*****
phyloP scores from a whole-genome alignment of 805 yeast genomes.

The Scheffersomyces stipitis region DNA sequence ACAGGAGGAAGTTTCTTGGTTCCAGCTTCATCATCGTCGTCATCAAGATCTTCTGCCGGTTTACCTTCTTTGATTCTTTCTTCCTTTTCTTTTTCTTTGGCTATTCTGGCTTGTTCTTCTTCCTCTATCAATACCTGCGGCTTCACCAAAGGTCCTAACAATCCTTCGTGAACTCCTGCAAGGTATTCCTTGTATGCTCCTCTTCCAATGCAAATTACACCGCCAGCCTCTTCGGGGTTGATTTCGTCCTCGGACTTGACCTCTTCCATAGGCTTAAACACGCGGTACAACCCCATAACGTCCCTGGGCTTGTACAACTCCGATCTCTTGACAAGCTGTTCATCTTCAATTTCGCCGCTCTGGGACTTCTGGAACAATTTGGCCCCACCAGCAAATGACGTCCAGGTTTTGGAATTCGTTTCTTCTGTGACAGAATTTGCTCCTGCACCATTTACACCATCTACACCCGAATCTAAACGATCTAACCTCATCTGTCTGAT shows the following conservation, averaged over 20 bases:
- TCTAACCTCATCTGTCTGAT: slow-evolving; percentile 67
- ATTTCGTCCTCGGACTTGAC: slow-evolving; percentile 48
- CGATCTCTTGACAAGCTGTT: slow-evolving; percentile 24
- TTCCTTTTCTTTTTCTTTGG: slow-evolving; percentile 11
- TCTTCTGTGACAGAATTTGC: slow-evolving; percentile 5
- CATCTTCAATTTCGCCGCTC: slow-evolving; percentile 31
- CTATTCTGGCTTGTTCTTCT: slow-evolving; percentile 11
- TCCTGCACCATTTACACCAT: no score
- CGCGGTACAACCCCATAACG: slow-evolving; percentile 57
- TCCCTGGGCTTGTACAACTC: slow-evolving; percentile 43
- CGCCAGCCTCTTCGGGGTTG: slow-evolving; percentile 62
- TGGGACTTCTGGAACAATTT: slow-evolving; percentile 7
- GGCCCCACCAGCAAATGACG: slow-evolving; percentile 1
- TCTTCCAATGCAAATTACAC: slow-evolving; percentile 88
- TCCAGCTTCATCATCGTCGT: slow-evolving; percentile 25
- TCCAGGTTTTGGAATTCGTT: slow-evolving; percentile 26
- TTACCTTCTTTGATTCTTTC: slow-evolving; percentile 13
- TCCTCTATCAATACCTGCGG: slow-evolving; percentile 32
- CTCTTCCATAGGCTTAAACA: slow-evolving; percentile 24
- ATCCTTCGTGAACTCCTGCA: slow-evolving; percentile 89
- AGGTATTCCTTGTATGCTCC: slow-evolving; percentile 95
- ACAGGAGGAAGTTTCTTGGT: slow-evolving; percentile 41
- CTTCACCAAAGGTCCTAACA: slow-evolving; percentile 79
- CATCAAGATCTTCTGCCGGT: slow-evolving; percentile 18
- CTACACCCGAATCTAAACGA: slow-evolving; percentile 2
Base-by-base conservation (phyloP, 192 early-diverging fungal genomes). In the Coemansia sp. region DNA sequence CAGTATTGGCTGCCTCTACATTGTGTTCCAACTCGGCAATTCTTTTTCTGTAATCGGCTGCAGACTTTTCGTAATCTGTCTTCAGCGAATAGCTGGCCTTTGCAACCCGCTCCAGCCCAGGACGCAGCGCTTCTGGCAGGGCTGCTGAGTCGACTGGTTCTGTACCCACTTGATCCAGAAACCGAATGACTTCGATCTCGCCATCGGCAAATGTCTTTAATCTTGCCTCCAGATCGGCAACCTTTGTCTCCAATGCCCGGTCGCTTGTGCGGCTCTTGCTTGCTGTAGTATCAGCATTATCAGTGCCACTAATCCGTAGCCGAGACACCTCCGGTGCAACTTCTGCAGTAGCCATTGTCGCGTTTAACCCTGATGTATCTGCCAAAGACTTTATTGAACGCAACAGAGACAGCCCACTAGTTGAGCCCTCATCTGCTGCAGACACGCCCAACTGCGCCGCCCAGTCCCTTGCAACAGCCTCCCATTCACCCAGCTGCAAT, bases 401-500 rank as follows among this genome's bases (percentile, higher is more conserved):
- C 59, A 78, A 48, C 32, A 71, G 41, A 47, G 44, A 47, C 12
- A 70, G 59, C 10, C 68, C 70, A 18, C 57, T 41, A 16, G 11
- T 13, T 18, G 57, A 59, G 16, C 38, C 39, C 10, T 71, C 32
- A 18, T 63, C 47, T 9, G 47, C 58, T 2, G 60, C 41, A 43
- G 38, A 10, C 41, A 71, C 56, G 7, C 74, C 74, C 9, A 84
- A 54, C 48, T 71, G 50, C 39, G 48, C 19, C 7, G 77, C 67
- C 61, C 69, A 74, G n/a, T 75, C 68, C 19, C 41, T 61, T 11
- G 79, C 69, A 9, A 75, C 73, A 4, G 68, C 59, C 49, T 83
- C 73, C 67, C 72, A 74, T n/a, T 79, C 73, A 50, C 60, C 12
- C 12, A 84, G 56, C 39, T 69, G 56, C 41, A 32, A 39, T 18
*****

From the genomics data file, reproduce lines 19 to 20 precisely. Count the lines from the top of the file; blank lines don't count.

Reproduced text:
- TTACCTTCTTTGATTCTTTC: slow-evolving; percentile 13
- TCCTCTATCAATACCTGCGG: slow-evolving; percentile 32